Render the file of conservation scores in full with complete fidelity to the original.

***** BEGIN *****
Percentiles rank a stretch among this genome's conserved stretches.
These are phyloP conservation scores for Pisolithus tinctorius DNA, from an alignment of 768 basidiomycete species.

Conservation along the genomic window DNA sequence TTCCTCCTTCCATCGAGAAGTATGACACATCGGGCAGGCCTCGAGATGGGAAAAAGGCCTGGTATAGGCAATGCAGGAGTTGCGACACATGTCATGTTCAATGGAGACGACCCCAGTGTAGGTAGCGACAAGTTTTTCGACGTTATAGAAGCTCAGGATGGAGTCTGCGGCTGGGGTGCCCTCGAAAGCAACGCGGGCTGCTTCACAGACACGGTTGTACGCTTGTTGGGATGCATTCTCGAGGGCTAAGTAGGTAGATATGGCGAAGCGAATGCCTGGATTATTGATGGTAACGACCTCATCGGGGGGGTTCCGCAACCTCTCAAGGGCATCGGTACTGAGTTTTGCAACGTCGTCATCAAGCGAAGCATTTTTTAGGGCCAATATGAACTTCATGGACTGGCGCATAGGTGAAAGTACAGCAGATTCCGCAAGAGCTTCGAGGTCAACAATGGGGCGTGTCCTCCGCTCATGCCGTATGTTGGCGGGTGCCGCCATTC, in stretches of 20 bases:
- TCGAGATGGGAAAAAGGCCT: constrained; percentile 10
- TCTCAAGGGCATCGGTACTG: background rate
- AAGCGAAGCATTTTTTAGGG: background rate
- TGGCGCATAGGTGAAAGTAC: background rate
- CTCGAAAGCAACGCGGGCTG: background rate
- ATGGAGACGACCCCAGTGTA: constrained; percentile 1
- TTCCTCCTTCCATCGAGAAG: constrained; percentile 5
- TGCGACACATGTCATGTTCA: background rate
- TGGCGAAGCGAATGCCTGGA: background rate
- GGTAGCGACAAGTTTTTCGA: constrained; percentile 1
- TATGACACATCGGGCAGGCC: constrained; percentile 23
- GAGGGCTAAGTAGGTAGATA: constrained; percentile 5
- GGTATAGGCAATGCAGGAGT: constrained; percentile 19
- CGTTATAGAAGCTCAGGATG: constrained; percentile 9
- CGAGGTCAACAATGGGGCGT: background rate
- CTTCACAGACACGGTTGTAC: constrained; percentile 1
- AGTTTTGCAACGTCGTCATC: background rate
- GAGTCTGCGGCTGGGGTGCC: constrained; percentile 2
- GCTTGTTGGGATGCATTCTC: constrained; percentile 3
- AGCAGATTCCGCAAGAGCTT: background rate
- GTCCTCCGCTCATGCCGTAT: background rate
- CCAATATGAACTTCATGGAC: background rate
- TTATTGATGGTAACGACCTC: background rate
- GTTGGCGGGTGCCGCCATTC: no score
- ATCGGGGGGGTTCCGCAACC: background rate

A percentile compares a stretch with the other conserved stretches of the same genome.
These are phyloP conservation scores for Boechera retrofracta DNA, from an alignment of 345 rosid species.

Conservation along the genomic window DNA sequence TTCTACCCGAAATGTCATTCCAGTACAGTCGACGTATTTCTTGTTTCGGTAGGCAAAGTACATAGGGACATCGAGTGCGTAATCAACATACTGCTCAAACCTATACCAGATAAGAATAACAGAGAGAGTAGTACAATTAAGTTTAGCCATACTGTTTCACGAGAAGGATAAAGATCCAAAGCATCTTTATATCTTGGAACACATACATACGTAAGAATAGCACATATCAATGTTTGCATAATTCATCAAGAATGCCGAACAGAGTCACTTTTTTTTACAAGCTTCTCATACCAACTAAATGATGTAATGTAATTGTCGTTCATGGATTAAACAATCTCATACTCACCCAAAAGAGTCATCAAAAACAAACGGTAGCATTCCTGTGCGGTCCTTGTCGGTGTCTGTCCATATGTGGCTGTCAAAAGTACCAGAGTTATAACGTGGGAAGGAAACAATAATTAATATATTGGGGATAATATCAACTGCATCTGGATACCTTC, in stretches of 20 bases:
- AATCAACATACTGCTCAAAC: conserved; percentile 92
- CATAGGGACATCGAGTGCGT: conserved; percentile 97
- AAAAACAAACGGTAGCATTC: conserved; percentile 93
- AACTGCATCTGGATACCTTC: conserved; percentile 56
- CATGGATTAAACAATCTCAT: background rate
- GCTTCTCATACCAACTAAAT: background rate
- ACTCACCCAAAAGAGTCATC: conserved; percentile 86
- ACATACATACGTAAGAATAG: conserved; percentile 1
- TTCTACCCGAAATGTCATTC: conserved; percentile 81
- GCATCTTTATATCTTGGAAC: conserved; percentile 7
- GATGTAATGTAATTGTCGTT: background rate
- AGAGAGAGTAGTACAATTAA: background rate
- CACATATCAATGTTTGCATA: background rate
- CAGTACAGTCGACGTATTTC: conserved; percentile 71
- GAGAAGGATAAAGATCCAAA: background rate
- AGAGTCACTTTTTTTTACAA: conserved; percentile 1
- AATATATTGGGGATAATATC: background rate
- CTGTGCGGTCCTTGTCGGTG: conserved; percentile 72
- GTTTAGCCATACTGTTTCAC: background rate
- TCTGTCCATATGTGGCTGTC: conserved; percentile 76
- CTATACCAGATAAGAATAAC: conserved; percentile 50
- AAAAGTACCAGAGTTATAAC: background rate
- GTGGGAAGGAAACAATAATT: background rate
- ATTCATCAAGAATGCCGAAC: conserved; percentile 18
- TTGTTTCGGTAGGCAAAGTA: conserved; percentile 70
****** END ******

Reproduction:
Percentiles rank a stretch among this genome's conserved stretches.
These are phyloP conservation scores for Pisolithus tinctorius DNA, from an alignment of 768 basidiomycete species.

Conservation along the genomic window DNA sequence TTCCTCCTTCCATCGAGAAGTATGACACATCGGGCAGGCCTCGAGATGGGAAAAAGGCCTGGTATAGGCAATGCAGGAGTTGCGACACATGTCATGTTCAATGGAGACGACCCCAGTGTAGGTAGCGACAAGTTTTTCGACGTTATAGAAGCTCAGGATGGAGTCTGCGGCTGGGGTGCCCTCGAAAGCAACGCGGGCTGCTTCACAGACACGGTTGTACGCTTGTTGGGATGCATTCTCGAGGGCTAAGTAGGTAGATATGGCGAAGCGAATGCCTGGATTATTGATGGTAACGACCTCATCGGGGGGGTTCCGCAACCTCTCAAGGGCATCGGTACTGAGTTTTGCAACGTCGTCATCAAGCGAAGCATTTTTTAGGGCCAATATGAACTTCATGGACTGGCGCATAGGTGAAAGTACAGCAGATTCCGCAAGAGCTTCGAGGTCAACAATGGGGCGTGTCCTCCGCTCATGCCGTATGTTGGCGGGTGCCGCCATTC, in stretches of 20 bases:
- TCGAGATGGGAAAAAGGCCT: constrained; percentile 10
- TCTCAAGGGCATCGGTACTG: background rate
- AAGCGAAGCATTTTTTAGGG: background rate
- TGGCGCATAGGTGAAAGTAC: background rate
- CTCGAAAGCAACGCGGGCTG: background rate
- ATGGAGACGACCCCAGTGTA: constrained; percentile 1
- TTCCTCCTTCCATCGAGAAG: constrained; percentile 5
- TGCGACACATGTCATGTTCA: background rate
- TGGCGAAGCGAATGCCTGGA: background rate
- GGTAGCGACAAGTTTTTCGA: constrained; percentile 1
- TATGACACATCGGGCAGGCC: constrained; percentile 23
- GAGGGCTAAGTAGGTAGATA: constrained; percentile 5
- GGTATAGGCAATGCAGGAGT: constrained; percentile 19
- CGTTATAGAAGCTCAGGATG: constrained; percentile 9
- CGAGGTCAACAATGGGGCGT: background rate
- CTTCACAGACACGGTTGTAC: constrained; percentile 1
- AGTTTTGCAACGTCGTCATC: background rate
- GAGTCTGCGGCTGGGGTGCC: constrained; percentile 2
- GCTTGTTGGGATGCATTCTC: constrained; percentile 3
- AGCAGATTCCGCAAGAGCTT: background rate
- GTCCTCCGCTCATGCCGTAT: background rate
- CCAATATGAACTTCATGGAC: background rate
- TTATTGATGGTAACGACCTC: background rate
- GTTGGCGGGTGCCGCCATTC: no score
- ATCGGGGGGGTTCCGCAACC: background rate

A percentile compares a stretch with the other conserved stretches of the same genome.
These are phyloP conservation scores for Boechera retrofracta DNA, from an alignment of 345 rosid species.

Conservation along the genomic window DNA sequence TTCTACCCGAAATGTCATTCCAGTACAGTCGACGTATTTCTTGTTTCGGTAGGCAAAGTACATAGGGACATCGAGTGCGTAATCAACATACTGCTCAAACCTATACCAGATAAGAATAACAGAGAGAGTAGTACAATTAAGTTTAGCCATACTGTTTCACGAGAAGGATAAAGATCCAAAGCATCTTTATATCTTGGAACACATACATACGTAAGAATAGCACATATCAATGTTTGCATAATTCATCAAGAATGCCGAACAGAGTCACTTTTTTTTACAAGCTTCTCATACCAACTAAATGATGTAATGTAATTGTCGTTCATGGATTAAACAATCTCATACTCACCCAAAAGAGTCATCAAAAACAAACGGTAGCATTCCTGTGCGGTCCTTGTCGGTGTCTGTCCATATGTGGCTGTCAAAAGTACCAGAGTTATAACGTGGGAAGGAAACAATAATTAATATATTGGGGATAATATCAACTGCATCTGGATACCTTC, in stretches of 20 bases:
- AATCAACATACTGCTCAAAC: conserved; percentile 92
- CATAGGGACATCGAGTGCGT: conserved; percentile 97
- AAAAACAAACGGTAGCATTC: conserved; percentile 93
- AACTGCATCTGGATACCTTC: conserved; percentile 56
- CATGGATTAAACAATCTCAT: background rate
- GCTTCTCATACCAACTAAAT: background rate
- ACTCACCCAAAAGAGTCATC: conserved; percentile 86
- ACATACATACGTAAGAATAG: conserved; percentile 1
- TTCTACCCGAAATGTCATTC: conserved; percentile 81
- GCATCTTTATATCTTGGAAC: conserved; percentile 7
- GATGTAATGTAATTGTCGTT: background rate
- AGAGAGAGTAGTACAATTAA: background rate
- CACATATCAATGTTTGCATA: background rate
- CAGTACAGTCGACGTATTTC: conserved; percentile 71
- GAGAAGGATAAAGATCCAAA: background rate
- AGAGTCACTTTTTTTTACAA: conserved; percentile 1
- AATATATTGGGGATAATATC: background rate
- CTGTGCGGTCCTTGTCGGTG: conserved; percentile 72
- GTTTAGCCATACTGTTTCAC: background rate
- TCTGTCCATATGTGGCTGTC: conserved; percentile 76
- CTATACCAGATAAGAATAAC: conserved; percentile 50
- AAAAGTACCAGAGTTATAAC: background rate
- GTGGGAAGGAAACAATAATT: background rate
- ATTCATCAAGAATGCCGAAC: conserved; percentile 18
- TTGTTTCGGTAGGCAAAGTA: conserved; percentile 70